The Connecticut River watershed has a dubious distinction: it’s the most dammed watershed in North America.
While dams have obvious benefits for people – such as flood control, a guaranteed water supply and the generation of hydroelectricity – they can disrupt fish migrations, degrade water quality and diminish a river’s natural services. The degree to which a river is connected can be a crucial factor in maintaining and securing fish populations that may require access to upstream habitats for spawning.
So who wins – people or fish? With your support, The Nature Conservancy worked hard in 2011 to ensure that the answer was “both.”
Together with the Connecticut Department of Energy and Environmental Protection, the Conservancy removed two obsolete dams from the Aspetuck River – part of the Saugatuck River watershed – last August. Two jackhammers, 12 people and nearly a week were required for the project, but the benefits are expected to far outweigh the effort.
Because the Westport work was done at relatively low cost and with full support of the private property owner, it highlights the potential for efficient dam removal in a state with more than 4,000 dams, most of which are privately owned.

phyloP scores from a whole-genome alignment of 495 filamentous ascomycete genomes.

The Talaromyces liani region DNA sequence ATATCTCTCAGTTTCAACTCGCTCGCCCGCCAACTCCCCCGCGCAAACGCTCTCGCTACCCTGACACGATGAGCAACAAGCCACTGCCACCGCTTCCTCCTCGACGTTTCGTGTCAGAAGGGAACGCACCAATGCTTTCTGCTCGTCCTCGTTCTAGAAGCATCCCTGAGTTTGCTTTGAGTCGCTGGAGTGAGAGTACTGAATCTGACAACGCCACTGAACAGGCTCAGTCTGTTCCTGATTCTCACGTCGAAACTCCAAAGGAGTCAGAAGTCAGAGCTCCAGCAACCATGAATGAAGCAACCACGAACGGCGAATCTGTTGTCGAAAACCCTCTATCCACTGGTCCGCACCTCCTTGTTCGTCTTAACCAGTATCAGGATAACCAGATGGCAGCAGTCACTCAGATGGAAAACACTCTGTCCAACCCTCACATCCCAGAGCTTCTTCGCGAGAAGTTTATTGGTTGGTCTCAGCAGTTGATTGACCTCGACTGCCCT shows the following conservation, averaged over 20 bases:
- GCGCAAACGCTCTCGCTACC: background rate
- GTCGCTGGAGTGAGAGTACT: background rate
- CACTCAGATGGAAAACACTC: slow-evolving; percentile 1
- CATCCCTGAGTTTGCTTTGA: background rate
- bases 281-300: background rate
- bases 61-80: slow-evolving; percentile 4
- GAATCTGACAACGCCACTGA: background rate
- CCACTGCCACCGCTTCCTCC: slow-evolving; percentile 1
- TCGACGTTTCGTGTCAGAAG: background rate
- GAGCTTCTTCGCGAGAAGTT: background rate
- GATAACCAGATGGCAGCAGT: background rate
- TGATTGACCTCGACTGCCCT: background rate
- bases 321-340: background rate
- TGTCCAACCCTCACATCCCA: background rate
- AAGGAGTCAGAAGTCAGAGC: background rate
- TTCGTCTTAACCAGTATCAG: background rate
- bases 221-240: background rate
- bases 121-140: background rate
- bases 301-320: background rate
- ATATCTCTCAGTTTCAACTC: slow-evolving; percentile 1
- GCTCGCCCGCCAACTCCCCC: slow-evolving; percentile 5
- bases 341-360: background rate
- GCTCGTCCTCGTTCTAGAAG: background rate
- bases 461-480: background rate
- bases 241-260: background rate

It was also a good way to get a workout. “I have video of it,” the Conservancy’s project leader Sally Harold says with a laugh. “I think you can see our muscles getting bigger every day.”
But what to do about dams that cannot practically be removed? That question is one of the greatest conservation puzzles in New England, but it is one we are a big step closer to solving, thanks to you.
Working with the Army Corps of Engineers, The Nature Conservancy has developed a computer model for the Connecticut River watershed that will help dam managers release and store water in ways that help nature while providing people with flood control and electricity.
Connecticut River Program Director Kim Lutz says there are many applications for the model, including informing new operating rules for five hydropower dams by 2013, which in turn would improve a stretch of river more than 140 miles long.
“These large dams are operated mainly with only one specific benefit in mind: electricity,” explains Lutz. “We think they also could be operated for the benefit of fish, floodplains and mussels. Healthy rivers are good for everything—and everyone—that uses them.”
With your support, our work on Connecticut’s rivers can make them even more productive – for both people and aquatic life – in 2012.November 22, 2011